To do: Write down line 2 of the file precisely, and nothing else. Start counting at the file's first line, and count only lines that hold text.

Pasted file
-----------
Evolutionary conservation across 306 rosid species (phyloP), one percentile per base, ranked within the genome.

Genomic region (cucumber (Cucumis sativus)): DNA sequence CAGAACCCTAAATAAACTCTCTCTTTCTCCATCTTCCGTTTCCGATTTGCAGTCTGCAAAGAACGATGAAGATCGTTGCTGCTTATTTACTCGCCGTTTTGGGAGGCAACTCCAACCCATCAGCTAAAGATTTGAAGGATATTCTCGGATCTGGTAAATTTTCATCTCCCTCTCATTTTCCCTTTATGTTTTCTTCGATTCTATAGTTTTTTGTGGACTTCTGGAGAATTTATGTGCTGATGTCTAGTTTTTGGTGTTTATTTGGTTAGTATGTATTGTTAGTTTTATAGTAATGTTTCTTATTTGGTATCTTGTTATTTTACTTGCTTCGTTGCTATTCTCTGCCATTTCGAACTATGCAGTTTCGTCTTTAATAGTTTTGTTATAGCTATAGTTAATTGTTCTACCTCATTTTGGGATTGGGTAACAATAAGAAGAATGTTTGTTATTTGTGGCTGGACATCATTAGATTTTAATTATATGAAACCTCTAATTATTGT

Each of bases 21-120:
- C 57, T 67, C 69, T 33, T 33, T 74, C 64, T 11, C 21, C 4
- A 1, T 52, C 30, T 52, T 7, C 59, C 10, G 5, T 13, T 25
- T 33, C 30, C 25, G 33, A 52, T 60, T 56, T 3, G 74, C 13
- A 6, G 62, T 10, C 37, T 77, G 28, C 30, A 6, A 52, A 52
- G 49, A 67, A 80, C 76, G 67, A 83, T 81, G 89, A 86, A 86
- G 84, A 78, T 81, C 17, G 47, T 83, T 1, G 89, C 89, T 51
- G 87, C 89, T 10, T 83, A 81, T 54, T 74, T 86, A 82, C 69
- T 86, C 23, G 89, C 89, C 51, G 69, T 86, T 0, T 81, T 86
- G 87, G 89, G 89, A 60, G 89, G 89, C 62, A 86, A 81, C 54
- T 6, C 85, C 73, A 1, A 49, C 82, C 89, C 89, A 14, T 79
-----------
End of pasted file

Genomic region (cucumber (Cucumis sativus)): DNA sequence CAGAACCCTAAATAAACTCTCTCTTTCTCCATCTTCCGTTTCCGATTTGCAGTCTGCAAAGAACGATGAAGATCGTTGCTGCTTATTTACTCGCCGTTTTGGGAGGCAACTCCAACCCATCAGCTAAAGATTTGAAGGATATTCTCGGATCTGGTAAATTTTCATCTCCCTCTCATTTTCCCTTTATGTTTTCTTCGATTCTATAGTTTTTTGTGGACTTCTGGAGAATTTATGTGCTGATGTCTAGTTTTTGGTGTTTATTTGGTTAGTATGTATTGTTAGTTTTATAGTAATGTTTCTTATTTGGTATCTTGTTATTTTACTTGCTTCGTTGCTATTCTCTGCCATTTCGAACTATGCAGTTTCGTCTTTAATAGTTTTGTTATAGCTATAGTTAATTGTTCTACCTCATTTTGGGATTGGGTAACAATAAGAAGAATGTTTGTTATTTGTGGCTGGACATCATTAGATTTTAATTATATGAAACCTCTAATTATTGT